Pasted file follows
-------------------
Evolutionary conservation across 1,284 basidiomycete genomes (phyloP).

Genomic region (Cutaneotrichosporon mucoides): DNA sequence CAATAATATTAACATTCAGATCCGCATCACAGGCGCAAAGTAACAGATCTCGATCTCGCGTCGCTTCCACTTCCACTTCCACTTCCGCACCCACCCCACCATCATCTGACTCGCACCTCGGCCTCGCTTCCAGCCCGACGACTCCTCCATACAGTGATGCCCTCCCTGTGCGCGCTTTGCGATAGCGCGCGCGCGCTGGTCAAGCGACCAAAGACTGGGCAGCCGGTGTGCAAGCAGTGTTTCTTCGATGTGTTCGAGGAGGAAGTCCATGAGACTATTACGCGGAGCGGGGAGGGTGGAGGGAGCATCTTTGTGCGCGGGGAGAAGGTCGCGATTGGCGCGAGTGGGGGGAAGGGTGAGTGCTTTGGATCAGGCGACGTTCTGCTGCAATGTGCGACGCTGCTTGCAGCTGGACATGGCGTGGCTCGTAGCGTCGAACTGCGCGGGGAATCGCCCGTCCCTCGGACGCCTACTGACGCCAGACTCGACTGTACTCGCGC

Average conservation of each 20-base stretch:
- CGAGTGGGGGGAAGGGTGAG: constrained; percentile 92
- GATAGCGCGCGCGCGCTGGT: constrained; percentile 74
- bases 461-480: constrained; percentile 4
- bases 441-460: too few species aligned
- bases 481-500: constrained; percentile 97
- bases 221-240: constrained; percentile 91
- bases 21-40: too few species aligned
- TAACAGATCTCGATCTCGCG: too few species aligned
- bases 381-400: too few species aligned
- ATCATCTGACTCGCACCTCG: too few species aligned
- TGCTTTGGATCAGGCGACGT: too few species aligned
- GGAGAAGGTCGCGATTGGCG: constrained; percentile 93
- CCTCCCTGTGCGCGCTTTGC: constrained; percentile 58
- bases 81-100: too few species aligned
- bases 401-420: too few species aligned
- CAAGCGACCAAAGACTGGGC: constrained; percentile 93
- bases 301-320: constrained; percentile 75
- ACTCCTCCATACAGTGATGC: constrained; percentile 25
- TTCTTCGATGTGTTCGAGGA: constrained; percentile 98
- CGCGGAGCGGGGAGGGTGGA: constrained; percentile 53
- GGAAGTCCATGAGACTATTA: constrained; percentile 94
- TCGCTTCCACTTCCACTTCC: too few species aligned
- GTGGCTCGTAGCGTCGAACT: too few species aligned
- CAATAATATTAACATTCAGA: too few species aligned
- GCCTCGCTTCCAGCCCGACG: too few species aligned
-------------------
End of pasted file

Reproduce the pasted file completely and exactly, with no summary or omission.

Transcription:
Evolutionary conservation across 1,284 basidiomycete genomes (phyloP).

Genomic region (Cutaneotrichosporon mucoides): DNA sequence CAATAATATTAACATTCAGATCCGCATCACAGGCGCAAAGTAACAGATCTCGATCTCGCGTCGCTTCCACTTCCACTTCCACTTCCGCACCCACCCCACCATCATCTGACTCGCACCTCGGCCTCGCTTCCAGCCCGACGACTCCTCCATACAGTGATGCCCTCCCTGTGCGCGCTTTGCGATAGCGCGCGCGCGCTGGTCAAGCGACCAAAGACTGGGCAGCCGGTGTGCAAGCAGTGTTTCTTCGATGTGTTCGAGGAGGAAGTCCATGAGACTATTACGCGGAGCGGGGAGGGTGGAGGGAGCATCTTTGTGCGCGGGGAGAAGGTCGCGATTGGCGCGAGTGGGGGGAAGGGTGAGTGCTTTGGATCAGGCGACGTTCTGCTGCAATGTGCGACGCTGCTTGCAGCTGGACATGGCGTGGCTCGTAGCGTCGAACTGCGCGGGGAATCGCCCGTCCCTCGGACGCCTACTGACGCCAGACTCGACTGTACTCGCGC

Average conservation of each 20-base stretch:
- CGAGTGGGGGGAAGGGTGAG: constrained; percentile 92
- GATAGCGCGCGCGCGCTGGT: constrained; percentile 74
- bases 461-480: constrained; percentile 4
- bases 441-460: too few species aligned
- bases 481-500: constrained; percentile 97
- bases 221-240: constrained; percentile 91
- bases 21-40: too few species aligned
- TAACAGATCTCGATCTCGCG: too few species aligned
- bases 381-400: too few species aligned
- ATCATCTGACTCGCACCTCG: too few species aligned
- TGCTTTGGATCAGGCGACGT: too few species aligned
- GGAGAAGGTCGCGATTGGCG: constrained; percentile 93
- CCTCCCTGTGCGCGCTTTGC: constrained; percentile 58
- bases 81-100: too few species aligned
- bases 401-420: too few species aligned
- CAAGCGACCAAAGACTGGGC: constrained; percentile 93
- bases 301-320: constrained; percentile 75
- ACTCCTCCATACAGTGATGC: constrained; percentile 25
- TTCTTCGATGTGTTCGAGGA: constrained; percentile 98
- CGCGGAGCGGGGAGGGTGGA: constrained; percentile 53
- GGAAGTCCATGAGACTATTA: constrained; percentile 94
- TCGCTTCCACTTCCACTTCC: too few species aligned
- GTGGCTCGTAGCGTCGAACT: too few species aligned
- CAATAATATTAACATTCAGA: too few species aligned
- GCCTCGCTTCCAGCCCGACG: too few species aligned